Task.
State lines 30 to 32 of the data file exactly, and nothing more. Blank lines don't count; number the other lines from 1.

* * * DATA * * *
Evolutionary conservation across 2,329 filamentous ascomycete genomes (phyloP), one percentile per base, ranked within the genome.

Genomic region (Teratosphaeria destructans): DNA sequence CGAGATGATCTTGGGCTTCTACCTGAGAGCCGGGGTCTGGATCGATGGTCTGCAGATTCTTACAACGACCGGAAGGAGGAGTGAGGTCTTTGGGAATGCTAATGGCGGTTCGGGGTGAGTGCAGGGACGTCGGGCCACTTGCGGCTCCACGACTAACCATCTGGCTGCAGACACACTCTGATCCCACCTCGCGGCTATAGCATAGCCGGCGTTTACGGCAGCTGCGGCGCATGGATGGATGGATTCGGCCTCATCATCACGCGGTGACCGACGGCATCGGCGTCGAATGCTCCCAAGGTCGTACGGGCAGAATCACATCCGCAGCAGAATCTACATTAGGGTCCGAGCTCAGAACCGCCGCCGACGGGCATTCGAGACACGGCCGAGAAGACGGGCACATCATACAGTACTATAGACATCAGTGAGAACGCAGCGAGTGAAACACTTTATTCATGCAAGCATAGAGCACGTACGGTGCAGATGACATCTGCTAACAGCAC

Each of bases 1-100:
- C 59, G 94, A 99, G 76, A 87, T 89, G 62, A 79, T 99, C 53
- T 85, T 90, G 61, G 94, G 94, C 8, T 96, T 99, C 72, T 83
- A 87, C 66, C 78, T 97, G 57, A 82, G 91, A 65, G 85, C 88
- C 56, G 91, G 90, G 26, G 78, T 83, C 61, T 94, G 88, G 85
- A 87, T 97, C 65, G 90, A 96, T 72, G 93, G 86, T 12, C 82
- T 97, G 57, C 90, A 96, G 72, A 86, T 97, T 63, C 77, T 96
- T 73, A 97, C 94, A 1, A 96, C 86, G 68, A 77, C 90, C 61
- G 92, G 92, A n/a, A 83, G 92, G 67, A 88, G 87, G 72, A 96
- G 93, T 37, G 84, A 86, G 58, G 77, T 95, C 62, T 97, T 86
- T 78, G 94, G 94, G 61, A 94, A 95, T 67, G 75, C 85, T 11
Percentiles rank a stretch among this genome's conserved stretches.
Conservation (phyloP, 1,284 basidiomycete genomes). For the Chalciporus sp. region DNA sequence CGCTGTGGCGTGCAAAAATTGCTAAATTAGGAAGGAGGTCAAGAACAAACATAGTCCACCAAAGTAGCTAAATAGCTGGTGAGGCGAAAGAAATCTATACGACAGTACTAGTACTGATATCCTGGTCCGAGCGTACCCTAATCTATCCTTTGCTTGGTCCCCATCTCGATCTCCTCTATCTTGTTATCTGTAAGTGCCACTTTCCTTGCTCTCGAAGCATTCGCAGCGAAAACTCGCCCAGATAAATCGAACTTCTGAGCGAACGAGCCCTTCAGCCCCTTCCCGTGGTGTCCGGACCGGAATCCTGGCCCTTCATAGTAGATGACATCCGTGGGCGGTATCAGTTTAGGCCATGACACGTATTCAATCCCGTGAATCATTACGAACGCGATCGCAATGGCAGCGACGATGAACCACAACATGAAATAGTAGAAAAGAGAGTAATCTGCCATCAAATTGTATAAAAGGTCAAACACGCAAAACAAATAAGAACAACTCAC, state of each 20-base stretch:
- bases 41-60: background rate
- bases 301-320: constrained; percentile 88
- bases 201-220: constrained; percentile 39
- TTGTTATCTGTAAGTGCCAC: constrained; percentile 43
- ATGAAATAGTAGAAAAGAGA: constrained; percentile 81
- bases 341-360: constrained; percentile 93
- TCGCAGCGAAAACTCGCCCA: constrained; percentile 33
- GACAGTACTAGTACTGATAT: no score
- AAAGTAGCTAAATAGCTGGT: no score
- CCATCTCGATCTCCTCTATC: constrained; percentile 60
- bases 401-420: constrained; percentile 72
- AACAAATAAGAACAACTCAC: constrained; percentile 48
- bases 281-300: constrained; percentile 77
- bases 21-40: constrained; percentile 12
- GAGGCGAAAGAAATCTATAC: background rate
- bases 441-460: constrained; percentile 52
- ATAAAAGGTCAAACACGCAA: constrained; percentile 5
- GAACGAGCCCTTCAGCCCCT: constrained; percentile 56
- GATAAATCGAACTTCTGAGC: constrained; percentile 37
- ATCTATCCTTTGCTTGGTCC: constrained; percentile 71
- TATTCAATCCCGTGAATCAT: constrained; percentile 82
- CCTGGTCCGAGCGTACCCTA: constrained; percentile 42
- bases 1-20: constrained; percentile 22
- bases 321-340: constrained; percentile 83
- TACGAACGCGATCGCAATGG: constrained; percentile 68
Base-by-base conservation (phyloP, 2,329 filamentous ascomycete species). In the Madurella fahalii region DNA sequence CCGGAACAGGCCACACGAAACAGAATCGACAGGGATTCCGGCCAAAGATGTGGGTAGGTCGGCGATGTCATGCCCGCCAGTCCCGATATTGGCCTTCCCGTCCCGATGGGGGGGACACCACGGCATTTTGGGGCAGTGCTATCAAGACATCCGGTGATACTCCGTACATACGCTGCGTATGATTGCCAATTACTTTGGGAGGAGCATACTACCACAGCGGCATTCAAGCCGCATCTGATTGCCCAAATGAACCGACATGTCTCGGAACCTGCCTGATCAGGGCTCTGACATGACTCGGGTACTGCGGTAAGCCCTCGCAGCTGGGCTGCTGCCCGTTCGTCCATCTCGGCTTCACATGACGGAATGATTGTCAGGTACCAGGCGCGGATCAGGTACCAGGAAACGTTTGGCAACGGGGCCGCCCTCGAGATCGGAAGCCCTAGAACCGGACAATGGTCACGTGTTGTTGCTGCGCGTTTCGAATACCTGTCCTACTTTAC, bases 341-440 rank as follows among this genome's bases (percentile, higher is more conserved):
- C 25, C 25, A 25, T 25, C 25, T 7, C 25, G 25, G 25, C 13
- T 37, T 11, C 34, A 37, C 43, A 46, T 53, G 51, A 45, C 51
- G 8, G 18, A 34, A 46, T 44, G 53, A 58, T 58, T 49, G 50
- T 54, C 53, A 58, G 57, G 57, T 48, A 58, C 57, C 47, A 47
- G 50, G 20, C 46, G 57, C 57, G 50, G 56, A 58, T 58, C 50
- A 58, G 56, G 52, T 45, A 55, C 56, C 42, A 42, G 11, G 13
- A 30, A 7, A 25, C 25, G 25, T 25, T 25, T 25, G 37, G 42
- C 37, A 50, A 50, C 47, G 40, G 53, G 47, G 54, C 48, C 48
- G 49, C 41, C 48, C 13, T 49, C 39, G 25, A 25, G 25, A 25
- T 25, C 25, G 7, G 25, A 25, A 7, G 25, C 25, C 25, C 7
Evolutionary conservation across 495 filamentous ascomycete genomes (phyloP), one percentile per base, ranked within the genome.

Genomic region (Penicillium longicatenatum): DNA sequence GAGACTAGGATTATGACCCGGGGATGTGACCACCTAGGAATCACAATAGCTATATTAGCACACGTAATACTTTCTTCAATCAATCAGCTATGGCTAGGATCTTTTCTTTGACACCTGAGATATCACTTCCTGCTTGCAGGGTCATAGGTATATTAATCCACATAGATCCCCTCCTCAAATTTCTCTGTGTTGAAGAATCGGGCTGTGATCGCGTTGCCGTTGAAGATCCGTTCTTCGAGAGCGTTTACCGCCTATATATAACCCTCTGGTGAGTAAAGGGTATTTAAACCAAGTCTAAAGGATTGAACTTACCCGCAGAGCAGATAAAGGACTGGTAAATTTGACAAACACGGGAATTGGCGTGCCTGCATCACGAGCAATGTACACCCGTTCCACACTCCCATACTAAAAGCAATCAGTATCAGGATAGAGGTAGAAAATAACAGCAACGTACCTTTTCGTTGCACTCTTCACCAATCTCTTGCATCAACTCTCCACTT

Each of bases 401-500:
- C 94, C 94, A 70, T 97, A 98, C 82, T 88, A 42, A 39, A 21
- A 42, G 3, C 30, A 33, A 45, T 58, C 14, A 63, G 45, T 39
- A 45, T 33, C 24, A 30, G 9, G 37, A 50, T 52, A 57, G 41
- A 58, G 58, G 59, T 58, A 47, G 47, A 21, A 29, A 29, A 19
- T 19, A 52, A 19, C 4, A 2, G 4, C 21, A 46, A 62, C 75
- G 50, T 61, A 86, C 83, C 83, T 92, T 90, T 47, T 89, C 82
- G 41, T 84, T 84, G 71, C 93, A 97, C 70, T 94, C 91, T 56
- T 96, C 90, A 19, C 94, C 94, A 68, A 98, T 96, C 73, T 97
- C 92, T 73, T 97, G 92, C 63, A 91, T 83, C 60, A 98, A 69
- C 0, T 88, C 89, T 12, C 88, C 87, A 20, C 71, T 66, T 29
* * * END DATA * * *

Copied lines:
- GAGGCGAAAGAAATCTATAC: background rate
- bases 441-460: constrained; percentile 52
- ATAAAAGGTCAAACACGCAA: constrained; percentile 5